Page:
Baby Steps

The last few months have been full of turmoil. I didn’t realize until recently that I was carrying the emotional load for two – for me and for what I imagined Mom was feeling. 

I didn’t realize how lonely and empty our house would feel without Mom living here. 

I didn’t realize how much I would miss, or would long for, the tender moments, with the not so tender moments easily fading from memory. 

I didn’t realize how tormented I would feel when I visited Mom, and things were better, and I wondered if they could have been better if she were still at home. 

I didn’t realize the heartbreak I would feel each time I left her new residence and Mom asked if she could come home with me. 

I didn’t realize that minutes after I left, Mom likely didn’t remember I had been there. 

I also didn’t realize that the sadness and guilt I felt upon arrival and seeing her sitting and staring into space is likely not shared by her. That her resting and having less stimulation is a form of cognitive reserve, a way for her body and mind to store up energy and serotonin so that our visits are lovely and not fraught with violence. Just because it causes me guilt, doesn’t mean it’s causing her sadness or uncomfortableness.

I look back at my writings and talk to close friends who remind me of the agony of our existence at the beginning of the year. The screaming, the sobbing, the hitting, the yelling, the throwing objects, her insistence Dad was alive and had left her. There were also many precious moments; however, I never knew what I was in store for, and mood swings were swift and often.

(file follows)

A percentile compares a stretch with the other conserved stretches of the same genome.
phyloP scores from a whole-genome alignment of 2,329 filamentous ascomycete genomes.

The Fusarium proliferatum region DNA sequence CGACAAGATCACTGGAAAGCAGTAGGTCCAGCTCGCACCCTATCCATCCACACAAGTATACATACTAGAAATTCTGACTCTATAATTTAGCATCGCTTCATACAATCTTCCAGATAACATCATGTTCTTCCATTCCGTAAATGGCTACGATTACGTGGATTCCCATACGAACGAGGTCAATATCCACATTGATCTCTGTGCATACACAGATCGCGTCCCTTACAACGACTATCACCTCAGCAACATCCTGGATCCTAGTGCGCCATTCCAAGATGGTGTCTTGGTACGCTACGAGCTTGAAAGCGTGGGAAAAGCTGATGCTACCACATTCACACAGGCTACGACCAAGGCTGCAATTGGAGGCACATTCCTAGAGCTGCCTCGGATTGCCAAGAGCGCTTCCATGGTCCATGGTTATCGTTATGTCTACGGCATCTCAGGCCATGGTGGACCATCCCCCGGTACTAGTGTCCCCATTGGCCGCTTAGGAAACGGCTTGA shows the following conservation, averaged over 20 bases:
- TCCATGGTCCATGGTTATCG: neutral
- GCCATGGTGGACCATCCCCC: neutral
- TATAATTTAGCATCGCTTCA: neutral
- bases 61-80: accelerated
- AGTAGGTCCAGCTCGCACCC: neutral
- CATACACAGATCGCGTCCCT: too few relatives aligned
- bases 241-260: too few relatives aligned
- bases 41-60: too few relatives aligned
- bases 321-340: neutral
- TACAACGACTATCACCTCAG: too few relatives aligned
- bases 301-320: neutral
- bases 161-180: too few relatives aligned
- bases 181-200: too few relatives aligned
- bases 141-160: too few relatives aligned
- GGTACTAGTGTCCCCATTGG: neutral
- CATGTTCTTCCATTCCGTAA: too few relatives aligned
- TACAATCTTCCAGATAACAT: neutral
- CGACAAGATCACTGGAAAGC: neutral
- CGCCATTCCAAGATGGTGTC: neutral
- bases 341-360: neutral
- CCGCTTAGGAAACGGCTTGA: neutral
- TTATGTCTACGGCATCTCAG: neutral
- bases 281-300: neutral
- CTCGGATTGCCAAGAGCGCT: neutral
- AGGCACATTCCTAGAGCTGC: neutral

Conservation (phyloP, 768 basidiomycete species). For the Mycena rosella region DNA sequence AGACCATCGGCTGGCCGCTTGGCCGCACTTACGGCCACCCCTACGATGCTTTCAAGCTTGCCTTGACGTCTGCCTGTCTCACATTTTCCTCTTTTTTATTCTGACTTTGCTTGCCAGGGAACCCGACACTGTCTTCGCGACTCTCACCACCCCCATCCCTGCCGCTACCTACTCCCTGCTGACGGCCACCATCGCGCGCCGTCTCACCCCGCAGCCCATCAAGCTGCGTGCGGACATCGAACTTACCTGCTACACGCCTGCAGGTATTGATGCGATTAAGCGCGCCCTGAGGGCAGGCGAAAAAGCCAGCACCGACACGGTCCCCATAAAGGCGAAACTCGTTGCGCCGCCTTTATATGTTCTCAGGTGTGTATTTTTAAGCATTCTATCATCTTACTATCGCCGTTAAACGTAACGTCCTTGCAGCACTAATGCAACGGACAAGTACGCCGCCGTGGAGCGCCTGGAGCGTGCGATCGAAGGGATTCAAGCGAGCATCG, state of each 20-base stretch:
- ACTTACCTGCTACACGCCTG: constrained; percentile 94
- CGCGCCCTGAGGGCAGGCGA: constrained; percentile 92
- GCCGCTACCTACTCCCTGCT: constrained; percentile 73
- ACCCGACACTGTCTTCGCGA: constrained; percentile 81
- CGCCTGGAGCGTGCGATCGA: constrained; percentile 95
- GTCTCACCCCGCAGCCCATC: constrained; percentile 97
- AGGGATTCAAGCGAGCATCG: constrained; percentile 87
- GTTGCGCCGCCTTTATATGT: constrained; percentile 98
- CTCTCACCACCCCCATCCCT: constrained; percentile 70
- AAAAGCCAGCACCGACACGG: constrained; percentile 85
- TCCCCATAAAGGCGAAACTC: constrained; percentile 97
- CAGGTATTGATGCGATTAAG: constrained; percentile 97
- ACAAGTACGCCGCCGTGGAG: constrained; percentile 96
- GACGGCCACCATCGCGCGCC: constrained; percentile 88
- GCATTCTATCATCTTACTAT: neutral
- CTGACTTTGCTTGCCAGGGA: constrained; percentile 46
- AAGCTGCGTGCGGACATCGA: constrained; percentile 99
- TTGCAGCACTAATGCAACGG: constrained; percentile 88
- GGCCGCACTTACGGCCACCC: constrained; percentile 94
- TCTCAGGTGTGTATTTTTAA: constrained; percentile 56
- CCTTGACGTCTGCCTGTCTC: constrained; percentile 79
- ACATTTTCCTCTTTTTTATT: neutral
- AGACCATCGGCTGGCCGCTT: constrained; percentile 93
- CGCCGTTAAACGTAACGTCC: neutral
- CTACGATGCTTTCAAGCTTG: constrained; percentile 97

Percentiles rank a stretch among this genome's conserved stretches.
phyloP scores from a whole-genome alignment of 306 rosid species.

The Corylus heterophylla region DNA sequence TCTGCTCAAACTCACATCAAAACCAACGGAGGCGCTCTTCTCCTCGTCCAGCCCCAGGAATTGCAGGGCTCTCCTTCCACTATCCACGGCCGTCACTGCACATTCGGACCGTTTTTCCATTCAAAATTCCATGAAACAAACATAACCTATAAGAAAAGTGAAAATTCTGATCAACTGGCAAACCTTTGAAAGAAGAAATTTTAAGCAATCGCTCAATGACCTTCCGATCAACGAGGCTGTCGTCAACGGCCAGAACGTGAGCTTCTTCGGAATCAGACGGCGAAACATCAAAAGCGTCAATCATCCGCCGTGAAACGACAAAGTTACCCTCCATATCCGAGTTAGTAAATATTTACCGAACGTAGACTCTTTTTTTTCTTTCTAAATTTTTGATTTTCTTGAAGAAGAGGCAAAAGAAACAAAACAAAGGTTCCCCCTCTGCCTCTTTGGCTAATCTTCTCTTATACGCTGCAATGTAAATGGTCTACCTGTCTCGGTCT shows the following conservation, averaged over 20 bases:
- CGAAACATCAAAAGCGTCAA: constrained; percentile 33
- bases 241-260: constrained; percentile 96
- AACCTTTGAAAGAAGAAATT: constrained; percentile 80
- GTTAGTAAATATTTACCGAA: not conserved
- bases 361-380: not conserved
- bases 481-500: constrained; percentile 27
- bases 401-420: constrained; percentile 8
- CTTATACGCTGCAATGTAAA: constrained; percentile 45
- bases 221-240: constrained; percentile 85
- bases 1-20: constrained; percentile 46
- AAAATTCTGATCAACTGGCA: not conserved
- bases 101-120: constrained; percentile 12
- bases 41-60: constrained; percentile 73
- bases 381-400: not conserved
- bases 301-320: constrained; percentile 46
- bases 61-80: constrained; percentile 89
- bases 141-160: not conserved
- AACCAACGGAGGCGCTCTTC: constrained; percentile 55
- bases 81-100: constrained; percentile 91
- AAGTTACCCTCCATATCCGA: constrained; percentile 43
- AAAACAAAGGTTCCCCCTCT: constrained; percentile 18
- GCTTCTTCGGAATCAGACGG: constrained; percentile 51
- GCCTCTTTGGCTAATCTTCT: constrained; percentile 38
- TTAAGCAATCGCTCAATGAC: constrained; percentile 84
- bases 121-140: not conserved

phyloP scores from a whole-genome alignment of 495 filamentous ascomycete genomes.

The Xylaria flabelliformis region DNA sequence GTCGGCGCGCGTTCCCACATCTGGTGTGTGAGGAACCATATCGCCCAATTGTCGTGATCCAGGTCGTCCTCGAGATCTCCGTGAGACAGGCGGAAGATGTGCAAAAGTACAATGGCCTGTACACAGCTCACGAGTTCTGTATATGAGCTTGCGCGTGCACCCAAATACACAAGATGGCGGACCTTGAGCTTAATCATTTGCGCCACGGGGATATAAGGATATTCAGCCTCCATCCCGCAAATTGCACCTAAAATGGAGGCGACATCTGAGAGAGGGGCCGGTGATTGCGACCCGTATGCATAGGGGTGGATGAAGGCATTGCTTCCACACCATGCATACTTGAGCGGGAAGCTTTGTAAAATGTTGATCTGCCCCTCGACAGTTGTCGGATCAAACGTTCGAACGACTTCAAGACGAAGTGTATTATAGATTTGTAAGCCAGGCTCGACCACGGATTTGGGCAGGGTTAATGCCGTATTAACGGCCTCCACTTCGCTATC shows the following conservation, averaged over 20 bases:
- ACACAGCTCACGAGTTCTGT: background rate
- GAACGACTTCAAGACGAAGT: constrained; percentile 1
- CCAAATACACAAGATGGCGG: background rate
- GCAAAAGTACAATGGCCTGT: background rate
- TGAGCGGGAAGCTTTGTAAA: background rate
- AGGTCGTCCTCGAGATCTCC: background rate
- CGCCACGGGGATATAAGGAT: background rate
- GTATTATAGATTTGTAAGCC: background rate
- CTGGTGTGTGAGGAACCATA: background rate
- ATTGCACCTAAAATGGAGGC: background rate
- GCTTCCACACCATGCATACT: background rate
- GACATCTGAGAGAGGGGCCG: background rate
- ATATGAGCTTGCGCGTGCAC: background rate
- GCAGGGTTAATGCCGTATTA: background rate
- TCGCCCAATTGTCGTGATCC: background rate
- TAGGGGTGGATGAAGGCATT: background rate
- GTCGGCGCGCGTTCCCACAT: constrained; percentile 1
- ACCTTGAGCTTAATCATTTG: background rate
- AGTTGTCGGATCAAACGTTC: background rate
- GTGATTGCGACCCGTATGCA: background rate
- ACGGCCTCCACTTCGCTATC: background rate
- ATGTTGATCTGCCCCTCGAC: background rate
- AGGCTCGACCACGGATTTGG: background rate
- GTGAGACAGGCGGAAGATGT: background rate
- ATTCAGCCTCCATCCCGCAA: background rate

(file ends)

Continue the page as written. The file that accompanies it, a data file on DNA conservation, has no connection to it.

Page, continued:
I compare that to our visits now. Every visit is lovely. Simply lovely. I say hello to her and it takes her a couple of beats to recognize me. A smile spreads across her face, and she exclaims, “You came!” or “My baby!” Followed by a tight hug that neither of us wants to release. 

She associates my arrival with leaving her residence. She asks, “Where are we going today?” It’s always the same, and I’m happy to repeat myself. “Would you like to go for a walk in the park?” “Oh, yes!” She exclaims, “I would really like that.”

After we do our lap at the park, which is becoming slower and shorter, I ask her if she’d like to get ice cream. “Oh, yes!” I order her a small cup of cookies and cream, and I’m well on my way to sampling each of the flavors at the Mexican paleteria: Ganzito, cafe, coco, mango, limon, and fruits I’m just now learning.

On the way home, we stop at Ingles supermarket. She likes to push the cart, very slowly, fondly picking up packages and handling them oh so carefully. Occasionally she’ll ask if she can have something, and I always say yes. Old age is not a time for boundaries. We generally get a package of Chips Ahoy and a package of almonds and a bouquet of a dozen red roses. Once home, she carefully takes the roses out of the bag, slowly trims each stem, and places them in a vase that I’ve filled with water. She enjoys the act of trimming and arranging, and seems surprised when she turns around and sees me there. 

We crawl onto her bed and watch the Hallmark channel for an hour or so. We sit beside each other, holding hands. Sometimes she’ll lay down, insisting I keep the tv on. Sometimes I’ll bring a book and she’ll “read” her paper (sometimes right side up, sometimes upside down). Sometimes she’ll ask me to give her a manicure (but never with colored polish). Sometimes she’ll ask me to do her hair (I love French braiding it and twisting it about).

Every visit is peaceful. There are no outbursts, no violence, no yelling. Yes, she’s on more medication, and she seems content.